Government-financed capital spending accounted for only 5 percent of the annual U.S. Investment in industrial capital in 1940; by 1943, the government accounted for 67 percent of U.S. Capital investment. Crowd at New York's American Union Bank during a early in the Great Depression Together, the 1929 stock market crash and the Great Depression formed the largest financial crisis of the 20th century.
Wall Street 1987 Summary
The panic of October 1929 has come to serve as a symbol of the economic contraction that gripped the world during the next decade. The falls in share prices on October 24 and 29, 1929 were practically instantaneous in all financial markets, except Japan. The Wall Street Crash had a major impact on the U.S. And world economy, and it has been the source of intense academic debate—historical, economic, and political—from its aftermath until the present day. Some people believed that abuses by utility holding companies contributed to the Wall Street Crash of 1929 and the Depression that followed. Many people blamed the crash on commercial banks that were too eager to put deposits at risk on the stock market. In 1930, 1,352 banks held more than $853 million in deposits; in 1931, one year later, 2,294 banks went down with nearly $1.7 billion in deposits.
Many businesses failed (28,285 failures and a daily rate of 133 in 1931). The 1929 crash brought the to a shuddering halt. As tentatively expressed by economic historian, in 1929, there was no effectively present, which, if it had existed and were properly exercised, would have been key in shortening the business slowdowns that normally follows financial crises. The crash marked the beginning of widespread and long-lasting consequences for the United States. Historians still debate the question: did the 1929 Crash spark The Great Depression, or did it merely coincide with the bursting of a loose credit-inspired economic bubble? Only 16% of American households were invested in the stock market within the United States during the period leading up to the depression, suggesting that the crash carried somewhat less of a weight in causing the depression.
Unemployed men march in However, the psychological effects of the crash reverberated across the nation as businesses became aware of the difficulties in securing capital market investments for new projects and expansions. Business uncertainty naturally affects job security for employees, and as the American worker (the consumer) faced uncertainty with regards to income, naturally the propensity to consume declined. The decline in stock prices caused and severe difficulties including contraction of credit, business closures, firing of workers, bank failures, decline of the money supply, and other economically depressing events. The resultant rise of mass unemployment is seen as a result of the crash, although the crash is by no means the sole event that contributed to the depression. The Wall Street Crash is usually seen as having the greatest impact on the events that followed and therefore is widely regarded as signaling the downward economic slide that initiated the Great Depression.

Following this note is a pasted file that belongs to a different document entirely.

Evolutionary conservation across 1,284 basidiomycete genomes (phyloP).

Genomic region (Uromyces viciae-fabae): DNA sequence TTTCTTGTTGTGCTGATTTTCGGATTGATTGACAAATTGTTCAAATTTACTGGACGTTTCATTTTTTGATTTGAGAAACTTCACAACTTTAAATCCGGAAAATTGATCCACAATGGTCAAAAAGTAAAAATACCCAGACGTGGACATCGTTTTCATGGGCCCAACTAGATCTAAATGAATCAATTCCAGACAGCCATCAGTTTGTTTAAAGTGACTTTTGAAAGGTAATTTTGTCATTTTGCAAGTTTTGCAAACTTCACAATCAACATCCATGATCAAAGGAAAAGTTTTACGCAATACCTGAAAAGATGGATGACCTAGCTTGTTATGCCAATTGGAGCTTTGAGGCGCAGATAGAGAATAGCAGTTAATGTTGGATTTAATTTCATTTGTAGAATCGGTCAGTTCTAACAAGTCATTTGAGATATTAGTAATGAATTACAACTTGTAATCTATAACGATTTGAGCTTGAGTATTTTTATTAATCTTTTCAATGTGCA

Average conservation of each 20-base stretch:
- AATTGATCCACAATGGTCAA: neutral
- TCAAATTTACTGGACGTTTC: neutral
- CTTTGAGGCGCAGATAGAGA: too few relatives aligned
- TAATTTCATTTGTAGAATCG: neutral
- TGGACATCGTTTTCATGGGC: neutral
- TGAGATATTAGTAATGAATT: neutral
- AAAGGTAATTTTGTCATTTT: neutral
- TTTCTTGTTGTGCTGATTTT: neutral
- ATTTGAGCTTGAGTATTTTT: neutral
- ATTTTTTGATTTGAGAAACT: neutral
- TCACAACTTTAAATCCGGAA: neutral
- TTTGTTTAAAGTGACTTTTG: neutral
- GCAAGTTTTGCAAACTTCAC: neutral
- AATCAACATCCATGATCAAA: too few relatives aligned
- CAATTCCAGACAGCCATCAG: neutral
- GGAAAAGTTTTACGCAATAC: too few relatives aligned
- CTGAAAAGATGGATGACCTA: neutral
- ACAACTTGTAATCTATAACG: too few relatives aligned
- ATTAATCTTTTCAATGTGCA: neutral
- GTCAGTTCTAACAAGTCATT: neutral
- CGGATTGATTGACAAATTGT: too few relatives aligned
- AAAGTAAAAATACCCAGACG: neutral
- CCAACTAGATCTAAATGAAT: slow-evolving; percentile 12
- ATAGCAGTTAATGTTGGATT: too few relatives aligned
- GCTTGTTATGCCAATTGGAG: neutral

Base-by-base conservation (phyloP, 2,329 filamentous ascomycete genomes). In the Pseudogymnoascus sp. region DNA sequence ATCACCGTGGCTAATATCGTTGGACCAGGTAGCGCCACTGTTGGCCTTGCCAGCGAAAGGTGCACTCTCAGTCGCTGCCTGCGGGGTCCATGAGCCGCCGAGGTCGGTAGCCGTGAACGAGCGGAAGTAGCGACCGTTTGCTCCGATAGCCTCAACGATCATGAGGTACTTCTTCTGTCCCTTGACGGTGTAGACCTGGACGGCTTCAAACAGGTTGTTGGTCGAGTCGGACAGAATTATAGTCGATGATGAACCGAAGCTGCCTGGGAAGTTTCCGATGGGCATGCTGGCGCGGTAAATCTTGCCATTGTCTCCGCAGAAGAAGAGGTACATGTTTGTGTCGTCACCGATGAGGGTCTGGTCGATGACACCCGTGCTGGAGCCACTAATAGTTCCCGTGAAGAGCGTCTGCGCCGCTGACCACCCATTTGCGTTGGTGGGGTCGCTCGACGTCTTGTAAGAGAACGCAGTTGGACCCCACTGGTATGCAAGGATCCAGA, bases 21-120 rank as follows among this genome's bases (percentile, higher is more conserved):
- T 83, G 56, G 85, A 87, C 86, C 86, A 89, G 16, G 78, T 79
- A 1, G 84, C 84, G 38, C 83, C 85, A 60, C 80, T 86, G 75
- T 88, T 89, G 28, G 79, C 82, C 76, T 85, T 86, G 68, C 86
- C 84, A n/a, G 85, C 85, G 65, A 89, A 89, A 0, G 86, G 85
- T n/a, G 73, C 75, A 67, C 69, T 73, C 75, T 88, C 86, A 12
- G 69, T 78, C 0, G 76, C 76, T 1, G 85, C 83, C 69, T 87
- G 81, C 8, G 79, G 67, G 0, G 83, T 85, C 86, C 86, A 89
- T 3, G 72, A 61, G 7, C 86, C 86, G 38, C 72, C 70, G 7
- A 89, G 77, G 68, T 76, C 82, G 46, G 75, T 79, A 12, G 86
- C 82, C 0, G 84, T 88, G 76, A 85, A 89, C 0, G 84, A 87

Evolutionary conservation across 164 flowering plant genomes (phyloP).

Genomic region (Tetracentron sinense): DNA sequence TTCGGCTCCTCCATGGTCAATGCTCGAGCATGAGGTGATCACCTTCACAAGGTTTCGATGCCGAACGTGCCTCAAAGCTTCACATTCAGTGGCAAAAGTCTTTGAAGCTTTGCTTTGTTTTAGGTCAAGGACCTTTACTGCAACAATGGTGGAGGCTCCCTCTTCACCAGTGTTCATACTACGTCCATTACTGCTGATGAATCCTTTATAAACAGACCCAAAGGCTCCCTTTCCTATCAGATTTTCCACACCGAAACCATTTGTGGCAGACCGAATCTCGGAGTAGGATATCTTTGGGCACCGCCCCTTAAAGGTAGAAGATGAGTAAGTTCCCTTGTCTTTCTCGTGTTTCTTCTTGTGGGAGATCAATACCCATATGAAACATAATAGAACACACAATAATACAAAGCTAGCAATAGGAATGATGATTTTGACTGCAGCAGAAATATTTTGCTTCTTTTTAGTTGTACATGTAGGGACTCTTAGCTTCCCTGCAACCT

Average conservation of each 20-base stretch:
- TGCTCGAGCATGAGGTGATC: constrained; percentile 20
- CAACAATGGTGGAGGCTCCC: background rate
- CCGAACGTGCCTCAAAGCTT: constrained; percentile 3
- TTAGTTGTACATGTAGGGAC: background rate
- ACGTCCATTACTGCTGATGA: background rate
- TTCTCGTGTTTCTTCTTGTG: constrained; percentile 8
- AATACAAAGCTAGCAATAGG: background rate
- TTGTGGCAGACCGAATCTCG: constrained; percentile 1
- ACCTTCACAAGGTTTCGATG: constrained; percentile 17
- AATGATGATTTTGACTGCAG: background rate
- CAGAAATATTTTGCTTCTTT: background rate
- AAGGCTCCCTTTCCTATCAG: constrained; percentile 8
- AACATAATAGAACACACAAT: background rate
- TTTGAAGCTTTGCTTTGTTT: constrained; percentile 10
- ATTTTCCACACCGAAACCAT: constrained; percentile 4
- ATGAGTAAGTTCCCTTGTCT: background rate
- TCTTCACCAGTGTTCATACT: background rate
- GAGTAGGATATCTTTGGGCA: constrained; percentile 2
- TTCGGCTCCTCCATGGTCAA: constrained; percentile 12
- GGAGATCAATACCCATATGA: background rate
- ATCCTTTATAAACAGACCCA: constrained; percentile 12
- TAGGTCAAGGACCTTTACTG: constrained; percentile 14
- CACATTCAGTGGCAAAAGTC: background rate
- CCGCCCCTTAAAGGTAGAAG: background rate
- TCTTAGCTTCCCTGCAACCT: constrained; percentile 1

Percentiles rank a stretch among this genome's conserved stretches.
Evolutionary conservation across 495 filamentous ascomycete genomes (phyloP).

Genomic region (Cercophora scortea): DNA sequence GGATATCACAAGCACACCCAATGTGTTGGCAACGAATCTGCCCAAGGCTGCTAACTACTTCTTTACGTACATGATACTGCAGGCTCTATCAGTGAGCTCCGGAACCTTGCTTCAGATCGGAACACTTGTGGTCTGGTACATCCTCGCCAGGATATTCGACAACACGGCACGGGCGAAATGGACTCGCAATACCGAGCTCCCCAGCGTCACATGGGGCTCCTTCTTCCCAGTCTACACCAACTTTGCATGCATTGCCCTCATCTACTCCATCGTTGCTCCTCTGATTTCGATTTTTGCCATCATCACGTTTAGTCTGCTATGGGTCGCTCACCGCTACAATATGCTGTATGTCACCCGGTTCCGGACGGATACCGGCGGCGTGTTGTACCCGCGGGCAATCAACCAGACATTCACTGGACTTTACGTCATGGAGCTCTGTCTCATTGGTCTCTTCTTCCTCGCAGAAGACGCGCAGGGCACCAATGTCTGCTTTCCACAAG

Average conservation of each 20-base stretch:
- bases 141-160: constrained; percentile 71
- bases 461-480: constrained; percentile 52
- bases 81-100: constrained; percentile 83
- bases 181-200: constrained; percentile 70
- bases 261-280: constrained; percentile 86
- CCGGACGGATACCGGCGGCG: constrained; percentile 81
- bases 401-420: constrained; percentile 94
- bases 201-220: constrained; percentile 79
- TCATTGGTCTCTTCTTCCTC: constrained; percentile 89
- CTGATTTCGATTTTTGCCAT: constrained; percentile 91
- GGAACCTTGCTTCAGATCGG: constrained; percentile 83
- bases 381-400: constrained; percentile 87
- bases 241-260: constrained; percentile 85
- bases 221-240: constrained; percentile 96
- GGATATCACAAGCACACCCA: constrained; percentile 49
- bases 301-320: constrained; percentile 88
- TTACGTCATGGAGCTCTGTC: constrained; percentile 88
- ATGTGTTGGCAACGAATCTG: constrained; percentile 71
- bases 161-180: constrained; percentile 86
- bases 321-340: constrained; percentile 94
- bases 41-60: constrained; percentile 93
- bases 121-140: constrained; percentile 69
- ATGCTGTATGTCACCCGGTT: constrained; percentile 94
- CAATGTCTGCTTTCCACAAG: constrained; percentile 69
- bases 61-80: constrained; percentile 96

True or not, the consequences were dire for almost everybody. Most academic experts agree on one aspect of the crash: It wiped out billions of dollars of wealth in one day, and this immediately depressed consumer buying. The failure set off a worldwide run on US gold deposits (i.e. The dollar), and forced the Federal Reserve to raise interest rates into the slump. Some 4,000 banks and other lenders ultimately failed. Also, the, which allowed short selling only when the last tick in a stock's price was positive, was implemented after the 1929 market crash to prevent short sellers from driving the price of a stock down in a.
Effect on Europe The stock market crash of October 1929 led directly to the Great Depression in Europe. When stocks plummeted on the, the world noticed immediately. Although financial leaders in the United Kingdom, as in the United States, vastly underestimated the extent of the crisis that would ensue, it soon became clear that the world's economies were more interconnected than ever. The effects of the disruption to the global system of financing, trade, and production and the subsequent meltdown of the were soon felt throughout Europe. During 1930 and 1931, in particular, unemployed workers went on strike, demonstrated in public, and otherwise took direct action to call public attention to their plight. Protests often focused on the so-called, which the government had instituted in 1931 as a way to limit the amount of unemployment payments made to individuals and families.
For working people, the Means Test seemed an intrusive and insensitive way to deal with the chronic and relentless deprivation caused by the economic crisis. The strikes were met forcefully, with police breaking up protests, arresting demonstrators, and charging them with crimes related to the violation of public order.